Screening For Obesity Now Recommended For All IndividualsPosted: Jul 17 in Medical Weight Loss News by Dr. Lazarus
Earlier this month, both the U.S. Preventive Services Task Force (USPSTF) and the American Academy of Family Physicians (AAFP) updated their recommendations regarding Obesity. For the first time, both now recommend that all adults be screened for obesity. Individuals with a body mass index (BMI) of 30 or more should be offered or referred to intensive, multicomponent behavioral interventions.
This recommendation is given with evidence level B, which is equally important. It means that scientific evidence suggests that the benefits of the recommended intervention (multicomponent behavioral interventions) outweigh the potential risks.
This is huge news for several reasons:
- Obesity is being recognized as a disease
- Obesity is being recognized as a complex problem requiring multicomponent intervention
- Clinical treatment of obesity (rather than surgical) is now recommended
- Two new drugs have been approved to help treat obesity as a medical disease
- A new board, the American Board of Obesity Medicine has been formed to certify Doctors as obesity medicine specialists. (Dr. Lazarus will be taking the new board exam in its first round later this year, and is helping teach the certification courses through the American Society of Bariatric Physicians).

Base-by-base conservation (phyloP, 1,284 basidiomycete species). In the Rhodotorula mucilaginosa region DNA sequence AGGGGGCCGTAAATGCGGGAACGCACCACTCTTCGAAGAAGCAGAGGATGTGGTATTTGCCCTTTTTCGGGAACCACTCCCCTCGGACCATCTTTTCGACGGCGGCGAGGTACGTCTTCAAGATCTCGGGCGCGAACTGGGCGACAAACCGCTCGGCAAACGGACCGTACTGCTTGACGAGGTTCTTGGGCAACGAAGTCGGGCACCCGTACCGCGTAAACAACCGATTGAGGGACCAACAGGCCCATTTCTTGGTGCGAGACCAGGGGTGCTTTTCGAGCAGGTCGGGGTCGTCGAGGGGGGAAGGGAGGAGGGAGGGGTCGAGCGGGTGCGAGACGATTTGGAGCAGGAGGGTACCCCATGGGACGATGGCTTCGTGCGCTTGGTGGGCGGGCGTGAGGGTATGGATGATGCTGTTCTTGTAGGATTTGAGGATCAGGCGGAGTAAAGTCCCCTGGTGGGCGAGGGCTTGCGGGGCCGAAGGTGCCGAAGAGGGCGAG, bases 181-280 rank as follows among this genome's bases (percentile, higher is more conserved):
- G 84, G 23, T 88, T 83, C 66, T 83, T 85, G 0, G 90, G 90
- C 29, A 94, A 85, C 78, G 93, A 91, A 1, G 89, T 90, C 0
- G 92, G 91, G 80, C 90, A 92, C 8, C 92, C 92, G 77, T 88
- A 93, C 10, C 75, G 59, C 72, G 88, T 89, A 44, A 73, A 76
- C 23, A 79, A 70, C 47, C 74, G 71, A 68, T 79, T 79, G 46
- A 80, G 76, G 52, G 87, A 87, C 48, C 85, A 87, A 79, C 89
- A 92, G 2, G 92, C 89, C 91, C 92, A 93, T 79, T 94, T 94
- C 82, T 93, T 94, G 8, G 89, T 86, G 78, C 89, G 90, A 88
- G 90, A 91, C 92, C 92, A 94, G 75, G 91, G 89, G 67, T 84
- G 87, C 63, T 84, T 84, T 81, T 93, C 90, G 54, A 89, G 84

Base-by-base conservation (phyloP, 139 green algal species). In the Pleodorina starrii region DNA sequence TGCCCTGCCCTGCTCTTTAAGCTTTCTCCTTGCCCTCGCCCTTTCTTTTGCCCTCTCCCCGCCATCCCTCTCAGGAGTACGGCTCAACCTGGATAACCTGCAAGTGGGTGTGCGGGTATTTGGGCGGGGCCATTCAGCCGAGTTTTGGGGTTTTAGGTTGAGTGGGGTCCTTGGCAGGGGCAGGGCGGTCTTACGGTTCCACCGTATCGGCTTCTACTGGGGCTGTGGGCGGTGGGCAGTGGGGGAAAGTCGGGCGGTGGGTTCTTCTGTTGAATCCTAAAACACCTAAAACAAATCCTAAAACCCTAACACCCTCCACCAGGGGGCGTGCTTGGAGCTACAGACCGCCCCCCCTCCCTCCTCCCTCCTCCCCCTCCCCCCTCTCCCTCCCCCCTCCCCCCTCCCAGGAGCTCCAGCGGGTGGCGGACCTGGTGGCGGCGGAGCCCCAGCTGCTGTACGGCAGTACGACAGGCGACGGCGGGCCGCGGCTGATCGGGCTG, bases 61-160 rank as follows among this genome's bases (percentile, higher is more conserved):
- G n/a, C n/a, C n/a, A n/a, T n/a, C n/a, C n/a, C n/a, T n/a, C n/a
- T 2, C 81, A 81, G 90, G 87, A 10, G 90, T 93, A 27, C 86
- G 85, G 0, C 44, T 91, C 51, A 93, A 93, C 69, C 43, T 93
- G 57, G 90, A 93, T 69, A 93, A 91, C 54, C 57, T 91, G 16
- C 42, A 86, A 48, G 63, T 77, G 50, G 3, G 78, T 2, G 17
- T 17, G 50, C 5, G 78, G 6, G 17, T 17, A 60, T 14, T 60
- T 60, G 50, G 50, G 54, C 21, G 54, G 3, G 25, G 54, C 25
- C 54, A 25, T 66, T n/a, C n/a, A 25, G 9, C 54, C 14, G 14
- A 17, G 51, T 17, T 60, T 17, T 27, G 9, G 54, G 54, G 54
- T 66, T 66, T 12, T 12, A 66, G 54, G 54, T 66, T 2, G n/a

With this recommendation, it is my opinion that obesity treatment will become a diagnosis payable by insurance companies.
- The recommendation suggests the following interventions:
- Behavioral management activities
- Improving diet or nutrition and increasing physical activity
- Addressing barriers to change
- Strategizing how to maintain lifestyle changes
Sound familiar? These recommendations are right in-line with the practices of Clinical Nutrition Center. (Of course, in addition, we offer comprehensive medical evaluation and treatment to further increase an individual’s odds of successful treatment – I wish the guideline had included this in the list of recommendations).
The guideline goes on to state that “Adequate evidence indicates that intensive, multicomponent behavioral interventions for obese adults can lead to weight loss, as well as improved glucose tolerance and other physiologic risk factors for cardiovascular disease.”